Frisco seeks new housing concepts for Sabatini lot
Frisco officials are hopeful that reaching back out to the development community could finally provide an answer for the long-vacant Sabatini lot on Granite Street.
Town officials discussed different options for the lot during a virtual Frisco Town Council meeting last week and ultimately decided to push out a request for proposals in search of a new housing development on the parcel.
The Sabatini lot is a half-block plot between Second and Third avenues at 275 Granite St., which has remained vacant since the town purchased the land in 1997. Last year, local developer Nathan Glassman pitched the town on a potential public-private partnership that would combine the town-owned Sabatini lot with the adjacent property to create a larger-scale housing project at the site.
The concept of a joint development on the Sabatini-Glassman lot was pursued at length, including a pair of open house meetings earlier this year to gather community input on the project. But after more than a year of planning and negotiations with no deal in place, town officials said it’s time to look elsewhere.
“I feel like we’re at the point where hearing other ideas and seeing other options is probably the best next step,” Mayor Hunter Mortensen said. “Whatever we decide and wherever we go with this, it will have a lasting effect. We have to make sure it’s done really well and right. I think I said that years and years ago when it seems like these conversations first started, but it’s an extremely important piece of property that we’re entrusted to make decisions about.”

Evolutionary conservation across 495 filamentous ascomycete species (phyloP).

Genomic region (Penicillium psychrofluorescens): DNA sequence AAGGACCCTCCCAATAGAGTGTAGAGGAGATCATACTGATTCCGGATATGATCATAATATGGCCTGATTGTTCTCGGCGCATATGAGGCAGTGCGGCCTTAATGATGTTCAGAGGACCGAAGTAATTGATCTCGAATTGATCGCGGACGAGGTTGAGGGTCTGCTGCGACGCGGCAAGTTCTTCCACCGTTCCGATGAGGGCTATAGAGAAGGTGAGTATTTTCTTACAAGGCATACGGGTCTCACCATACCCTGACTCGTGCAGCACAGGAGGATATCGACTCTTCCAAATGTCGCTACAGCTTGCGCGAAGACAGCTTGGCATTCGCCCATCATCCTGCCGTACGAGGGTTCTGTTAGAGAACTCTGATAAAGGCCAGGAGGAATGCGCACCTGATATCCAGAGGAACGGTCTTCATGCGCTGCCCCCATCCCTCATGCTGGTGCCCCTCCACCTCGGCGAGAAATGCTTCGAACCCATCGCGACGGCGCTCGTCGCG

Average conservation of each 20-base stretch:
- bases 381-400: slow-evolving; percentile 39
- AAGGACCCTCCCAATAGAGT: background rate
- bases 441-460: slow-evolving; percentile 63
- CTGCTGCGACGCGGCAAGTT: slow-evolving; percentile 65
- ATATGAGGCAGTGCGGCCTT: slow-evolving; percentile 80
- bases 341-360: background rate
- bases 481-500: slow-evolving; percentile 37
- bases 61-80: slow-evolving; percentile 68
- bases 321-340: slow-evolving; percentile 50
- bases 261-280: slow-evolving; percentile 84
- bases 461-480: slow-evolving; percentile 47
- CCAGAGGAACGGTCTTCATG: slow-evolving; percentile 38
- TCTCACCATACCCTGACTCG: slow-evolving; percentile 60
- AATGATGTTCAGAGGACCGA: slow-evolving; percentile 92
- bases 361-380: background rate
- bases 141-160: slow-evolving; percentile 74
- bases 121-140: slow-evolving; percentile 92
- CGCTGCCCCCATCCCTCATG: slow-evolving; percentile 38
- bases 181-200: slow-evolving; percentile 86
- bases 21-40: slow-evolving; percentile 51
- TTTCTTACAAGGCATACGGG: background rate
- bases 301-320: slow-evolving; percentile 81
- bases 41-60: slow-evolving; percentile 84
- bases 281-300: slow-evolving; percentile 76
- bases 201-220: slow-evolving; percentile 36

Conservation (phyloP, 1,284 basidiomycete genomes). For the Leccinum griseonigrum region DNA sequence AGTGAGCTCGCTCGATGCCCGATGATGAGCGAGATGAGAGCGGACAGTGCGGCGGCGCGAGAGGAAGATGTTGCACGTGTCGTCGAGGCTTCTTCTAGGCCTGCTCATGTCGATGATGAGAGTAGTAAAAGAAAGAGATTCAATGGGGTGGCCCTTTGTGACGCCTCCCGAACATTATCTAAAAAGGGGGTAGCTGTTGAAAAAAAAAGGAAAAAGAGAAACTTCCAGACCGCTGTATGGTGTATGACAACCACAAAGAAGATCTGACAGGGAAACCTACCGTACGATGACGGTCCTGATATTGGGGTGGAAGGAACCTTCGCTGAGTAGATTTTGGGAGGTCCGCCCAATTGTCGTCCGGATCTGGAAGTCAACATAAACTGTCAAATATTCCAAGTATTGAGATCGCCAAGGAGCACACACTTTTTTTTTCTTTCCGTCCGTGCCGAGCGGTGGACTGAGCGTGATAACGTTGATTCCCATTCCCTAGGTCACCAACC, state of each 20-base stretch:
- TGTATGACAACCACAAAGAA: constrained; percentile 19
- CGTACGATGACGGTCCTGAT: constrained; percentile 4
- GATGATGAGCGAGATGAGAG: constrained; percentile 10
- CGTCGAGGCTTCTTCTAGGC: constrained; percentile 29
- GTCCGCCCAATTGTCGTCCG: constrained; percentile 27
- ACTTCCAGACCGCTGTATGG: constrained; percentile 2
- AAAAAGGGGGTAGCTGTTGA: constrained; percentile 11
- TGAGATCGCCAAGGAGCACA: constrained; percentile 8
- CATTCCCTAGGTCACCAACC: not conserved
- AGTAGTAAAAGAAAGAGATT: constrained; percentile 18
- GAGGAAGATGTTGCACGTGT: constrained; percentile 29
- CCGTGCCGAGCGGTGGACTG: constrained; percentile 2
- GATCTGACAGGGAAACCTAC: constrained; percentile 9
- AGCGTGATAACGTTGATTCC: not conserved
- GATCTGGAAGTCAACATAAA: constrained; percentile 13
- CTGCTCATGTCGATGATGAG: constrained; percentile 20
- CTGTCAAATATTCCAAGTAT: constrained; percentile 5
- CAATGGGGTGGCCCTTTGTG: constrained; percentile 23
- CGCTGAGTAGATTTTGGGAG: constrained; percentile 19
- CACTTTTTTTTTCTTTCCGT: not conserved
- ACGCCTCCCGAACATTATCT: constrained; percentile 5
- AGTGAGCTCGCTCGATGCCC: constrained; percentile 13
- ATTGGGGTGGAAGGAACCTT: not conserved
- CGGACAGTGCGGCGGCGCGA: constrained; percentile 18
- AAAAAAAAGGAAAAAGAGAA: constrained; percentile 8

Glassman couldn’t be reached for comment.
Frisco’s Community Development Director Don Reimer led officials through their options with the lot, which included selling it outright or continuing to use it for parking and snow storage among other alternatives, but council members voiced a strong desire to pursue another housing project on the site.
It remains to be seen what a potential development could look like, but council members did reach a consensus around prioritizing rentals.
“If we just let the market do its thing, we’ll get more for-sale units, and we’re going to be in the same dang problem as we are today,” council member Jessica Burley said. “Frankly, I think we need rentals. It’s tough, but 60% (area median income) is where we desperately need it.”
Frisco’s Communications Director Vanessa Agee said the town is expecting to issue the request for proposals for design and development work on the lot by mid-January.
On Friday, Dec. 18, Frisco is set to unveil responses to a request for proposals on another housing project proposed at 619 Granite St. in partnership with the Colorado Department of Transportation. As conversations regarding housing and full-time residency in town continue, council members have expressed a desire to dive into deeper discussions about other town-owned properties on Granite Street that could be redeveloped for housing, including plots adjacent to the Frisco Historic Park & Museum and Old Community Center.
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